While not squarely in the typical ELS wheelhouse, the following excerpt just stopped me in my tracks.
"In her excellent book, Race to the Top, the journalist Elizabeth Green tells a story of a new hamburger that the A&W Restaurant chain introduced to the masses. Weighing 1/3 of a pound, it was meant to compete with McDonald’s quarter-pounder and was priced comparably. But the 'Third Pounder' failed miserably. Consultants were mystified until they realized many A&W customers believed that they were paying the same for less meat than they got at McDonald’s. Why? Because four is bigger than three, so wouldn’t ¼ be more than 1/3?"
To be sure, this degree of innumeracy is not typically present in law school classrooms (or I certainly hope not). That said, a general ambivalence (at best) or aversion (at worst) towards all things quantitative shapes the stream of students who self-select into law schools.
In an effort to guard against crowding out, in my reviews of recent scholarship I do my best to keep an eye out for examples of particularly strong student (grad or law) work. This effort unearthed a student law review note, Keep it Secret, Keep it Safe: An Empirical Analysis of the State Secrets Doctrine, by Daniel Cassman and forthcoming in the Stanford Law Review. While the analyses are mainly descriptive, the data set is both interesting and useful and lends itself to tests of the 9/11 attacks' impact on the courts' implementation of the underexplored state secrets doctrine. An excerpted abstract follows.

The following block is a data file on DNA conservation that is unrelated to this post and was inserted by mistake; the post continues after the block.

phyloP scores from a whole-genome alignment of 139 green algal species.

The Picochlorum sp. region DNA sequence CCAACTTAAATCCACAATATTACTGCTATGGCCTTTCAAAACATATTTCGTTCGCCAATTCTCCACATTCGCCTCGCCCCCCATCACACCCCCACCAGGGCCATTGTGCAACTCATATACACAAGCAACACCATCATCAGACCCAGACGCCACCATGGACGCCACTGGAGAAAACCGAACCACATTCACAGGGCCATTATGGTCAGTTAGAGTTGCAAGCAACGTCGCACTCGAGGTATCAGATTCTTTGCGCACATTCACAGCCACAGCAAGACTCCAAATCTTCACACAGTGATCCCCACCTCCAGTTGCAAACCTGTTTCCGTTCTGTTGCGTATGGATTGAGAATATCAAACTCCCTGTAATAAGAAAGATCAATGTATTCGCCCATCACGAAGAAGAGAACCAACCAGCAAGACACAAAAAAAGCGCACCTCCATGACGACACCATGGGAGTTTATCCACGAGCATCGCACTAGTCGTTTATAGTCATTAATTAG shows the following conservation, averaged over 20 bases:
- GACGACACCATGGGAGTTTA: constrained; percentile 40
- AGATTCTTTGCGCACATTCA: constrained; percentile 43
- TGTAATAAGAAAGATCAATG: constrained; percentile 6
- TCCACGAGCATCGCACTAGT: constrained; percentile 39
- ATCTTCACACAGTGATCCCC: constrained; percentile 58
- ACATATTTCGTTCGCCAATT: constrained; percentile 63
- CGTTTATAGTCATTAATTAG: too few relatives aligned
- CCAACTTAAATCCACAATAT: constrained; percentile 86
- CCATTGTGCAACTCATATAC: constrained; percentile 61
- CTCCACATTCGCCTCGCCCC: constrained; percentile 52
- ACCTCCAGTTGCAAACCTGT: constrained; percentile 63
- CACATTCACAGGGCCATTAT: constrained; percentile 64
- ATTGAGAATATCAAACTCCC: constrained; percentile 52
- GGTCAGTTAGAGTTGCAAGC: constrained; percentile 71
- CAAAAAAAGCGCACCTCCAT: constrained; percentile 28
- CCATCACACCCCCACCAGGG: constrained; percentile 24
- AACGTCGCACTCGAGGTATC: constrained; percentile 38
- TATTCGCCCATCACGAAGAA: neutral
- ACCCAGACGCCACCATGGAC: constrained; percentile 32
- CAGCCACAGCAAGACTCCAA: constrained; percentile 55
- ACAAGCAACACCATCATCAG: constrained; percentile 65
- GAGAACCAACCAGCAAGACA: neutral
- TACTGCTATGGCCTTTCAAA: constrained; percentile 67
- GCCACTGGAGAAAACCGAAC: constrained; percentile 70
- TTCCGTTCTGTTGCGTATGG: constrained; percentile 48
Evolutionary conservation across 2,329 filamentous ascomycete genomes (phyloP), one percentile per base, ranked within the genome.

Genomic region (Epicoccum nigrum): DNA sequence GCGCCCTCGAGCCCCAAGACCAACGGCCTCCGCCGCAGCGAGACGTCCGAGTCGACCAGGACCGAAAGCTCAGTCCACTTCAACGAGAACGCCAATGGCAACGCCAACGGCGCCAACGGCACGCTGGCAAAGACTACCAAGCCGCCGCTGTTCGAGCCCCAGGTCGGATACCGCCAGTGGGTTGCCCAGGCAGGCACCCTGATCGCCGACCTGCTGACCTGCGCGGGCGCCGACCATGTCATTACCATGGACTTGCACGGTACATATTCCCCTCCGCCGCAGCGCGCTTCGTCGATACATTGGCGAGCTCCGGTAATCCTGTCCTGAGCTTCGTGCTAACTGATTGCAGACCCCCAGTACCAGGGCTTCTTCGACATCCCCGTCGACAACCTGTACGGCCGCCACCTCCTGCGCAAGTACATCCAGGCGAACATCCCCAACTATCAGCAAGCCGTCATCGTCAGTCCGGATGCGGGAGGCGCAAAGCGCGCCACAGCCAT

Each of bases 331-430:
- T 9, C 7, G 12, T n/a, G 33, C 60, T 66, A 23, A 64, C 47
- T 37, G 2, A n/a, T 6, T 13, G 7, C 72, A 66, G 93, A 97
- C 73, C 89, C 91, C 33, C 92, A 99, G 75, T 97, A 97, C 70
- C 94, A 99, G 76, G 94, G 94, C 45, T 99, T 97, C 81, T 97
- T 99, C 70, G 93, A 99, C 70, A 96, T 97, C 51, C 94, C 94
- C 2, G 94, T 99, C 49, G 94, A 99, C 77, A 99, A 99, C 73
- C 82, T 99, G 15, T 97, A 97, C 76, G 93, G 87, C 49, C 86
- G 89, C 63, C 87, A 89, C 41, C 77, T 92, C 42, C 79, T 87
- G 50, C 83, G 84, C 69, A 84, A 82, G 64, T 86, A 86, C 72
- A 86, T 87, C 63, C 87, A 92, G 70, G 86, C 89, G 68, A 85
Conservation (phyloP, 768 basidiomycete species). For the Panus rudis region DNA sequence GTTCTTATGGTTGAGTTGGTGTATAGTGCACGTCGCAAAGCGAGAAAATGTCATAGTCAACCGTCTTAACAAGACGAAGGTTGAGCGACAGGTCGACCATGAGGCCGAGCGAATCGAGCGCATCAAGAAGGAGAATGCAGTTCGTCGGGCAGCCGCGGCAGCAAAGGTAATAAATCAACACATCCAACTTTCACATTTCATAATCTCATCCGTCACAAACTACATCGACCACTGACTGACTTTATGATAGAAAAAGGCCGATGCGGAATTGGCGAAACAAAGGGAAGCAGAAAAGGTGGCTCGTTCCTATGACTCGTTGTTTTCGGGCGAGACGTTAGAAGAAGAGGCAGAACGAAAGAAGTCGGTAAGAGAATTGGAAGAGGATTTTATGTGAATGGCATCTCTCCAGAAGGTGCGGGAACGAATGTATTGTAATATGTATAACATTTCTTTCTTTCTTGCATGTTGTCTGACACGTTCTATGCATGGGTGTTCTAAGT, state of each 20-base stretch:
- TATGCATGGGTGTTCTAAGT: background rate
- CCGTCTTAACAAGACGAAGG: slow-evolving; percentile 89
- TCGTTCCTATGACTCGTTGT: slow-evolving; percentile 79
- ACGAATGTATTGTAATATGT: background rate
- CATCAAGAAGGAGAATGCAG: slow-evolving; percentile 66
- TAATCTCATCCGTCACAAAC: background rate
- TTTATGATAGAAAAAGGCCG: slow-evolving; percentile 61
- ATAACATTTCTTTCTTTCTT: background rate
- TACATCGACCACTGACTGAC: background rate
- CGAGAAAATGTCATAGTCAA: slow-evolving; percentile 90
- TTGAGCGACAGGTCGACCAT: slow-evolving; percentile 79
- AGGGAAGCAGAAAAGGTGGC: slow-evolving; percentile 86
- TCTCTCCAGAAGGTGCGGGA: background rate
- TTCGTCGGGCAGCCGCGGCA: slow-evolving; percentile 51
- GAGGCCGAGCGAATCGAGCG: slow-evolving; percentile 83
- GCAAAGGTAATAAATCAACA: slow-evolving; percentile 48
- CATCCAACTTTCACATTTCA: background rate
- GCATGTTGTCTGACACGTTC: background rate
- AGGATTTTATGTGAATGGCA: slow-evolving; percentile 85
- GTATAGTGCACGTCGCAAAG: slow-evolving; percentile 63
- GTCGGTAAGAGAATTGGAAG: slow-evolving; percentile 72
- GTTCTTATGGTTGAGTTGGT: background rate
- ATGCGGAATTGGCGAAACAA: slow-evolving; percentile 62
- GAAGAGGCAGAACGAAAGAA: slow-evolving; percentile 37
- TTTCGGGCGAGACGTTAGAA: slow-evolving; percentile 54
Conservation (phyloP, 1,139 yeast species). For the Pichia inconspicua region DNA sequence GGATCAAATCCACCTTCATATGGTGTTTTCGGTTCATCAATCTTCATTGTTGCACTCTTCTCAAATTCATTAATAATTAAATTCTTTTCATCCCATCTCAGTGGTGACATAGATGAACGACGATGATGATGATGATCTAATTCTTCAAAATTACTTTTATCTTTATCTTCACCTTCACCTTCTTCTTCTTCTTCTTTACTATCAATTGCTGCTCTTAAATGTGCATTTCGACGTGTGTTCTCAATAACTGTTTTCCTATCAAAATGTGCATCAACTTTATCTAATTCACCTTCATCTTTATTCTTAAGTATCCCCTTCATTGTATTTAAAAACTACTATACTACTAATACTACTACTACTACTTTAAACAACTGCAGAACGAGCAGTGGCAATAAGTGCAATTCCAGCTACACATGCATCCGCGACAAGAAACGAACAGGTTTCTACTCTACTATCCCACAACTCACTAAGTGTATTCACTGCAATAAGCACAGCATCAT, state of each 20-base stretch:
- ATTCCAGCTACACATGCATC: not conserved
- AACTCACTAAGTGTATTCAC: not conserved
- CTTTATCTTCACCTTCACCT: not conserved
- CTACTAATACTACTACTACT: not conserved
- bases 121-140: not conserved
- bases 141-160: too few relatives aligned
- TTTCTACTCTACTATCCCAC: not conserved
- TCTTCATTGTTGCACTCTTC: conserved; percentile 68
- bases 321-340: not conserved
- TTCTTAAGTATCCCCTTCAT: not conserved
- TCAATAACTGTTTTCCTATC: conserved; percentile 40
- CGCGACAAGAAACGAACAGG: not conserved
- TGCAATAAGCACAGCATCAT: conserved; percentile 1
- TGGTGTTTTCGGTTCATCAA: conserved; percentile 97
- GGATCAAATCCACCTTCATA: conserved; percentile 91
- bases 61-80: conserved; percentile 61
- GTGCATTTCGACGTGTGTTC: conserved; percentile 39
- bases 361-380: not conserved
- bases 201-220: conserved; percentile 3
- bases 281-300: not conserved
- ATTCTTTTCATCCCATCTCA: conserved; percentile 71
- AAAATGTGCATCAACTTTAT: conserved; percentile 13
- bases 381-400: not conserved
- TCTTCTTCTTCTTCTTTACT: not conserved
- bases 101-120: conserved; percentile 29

"State secrets doctrine provides both an evidentiary privilege and a categorical bar on certain litigation that implicates national security concerns. The United States government has invoked the state secrets doctrine to insulate certain programs, including rendition and surveillance operations, from oversight by the courts. Despite a surge of interest in state secrets doctrine after September 11, few scholars have employed statistical analysis to analyze courts’ treatment of the issue. This Note employs a new data set containing over 300 state secrets cases to explore state secrets jurisprudence. I find that the number of assertions of the state secrets doctrine since September 11 has increased dramatically. Even so, in cases to which the government is a party, the distribution of courts’ rulings on those assertions is virtually unchanged. In litigation between private parties, however, courts have mostly avoided ruling on state secrets issues since September 11."
Over at PrawfsBlawg, Harold Wasserman (FL) notes that the latest JOTWELL Courts Law essay, by Lee Epstein (Wash U--Poli Sci), reviews Black & Spriggs' The Citation and Depreciation of U.S. Supreme Court Precedent (10 JELS 325 (2013)). The Black & Spriggs paper "examines how the use of precedent changes and depreciates over time." As Epstein notes, and Black & Spriggs find, "Supreme Court precedents don’t have an especially long shelf life: they depreciate by about 80% between years one and twenty. Interestingly, though, much of the depreciation occurs within the first couple of years." Given these findings, Epstein suggests that "because of its 'here today, gone tomorrow' quality, law professors and lawyers might (re)consider carefully the cases they emphasize in class and in the courtroom."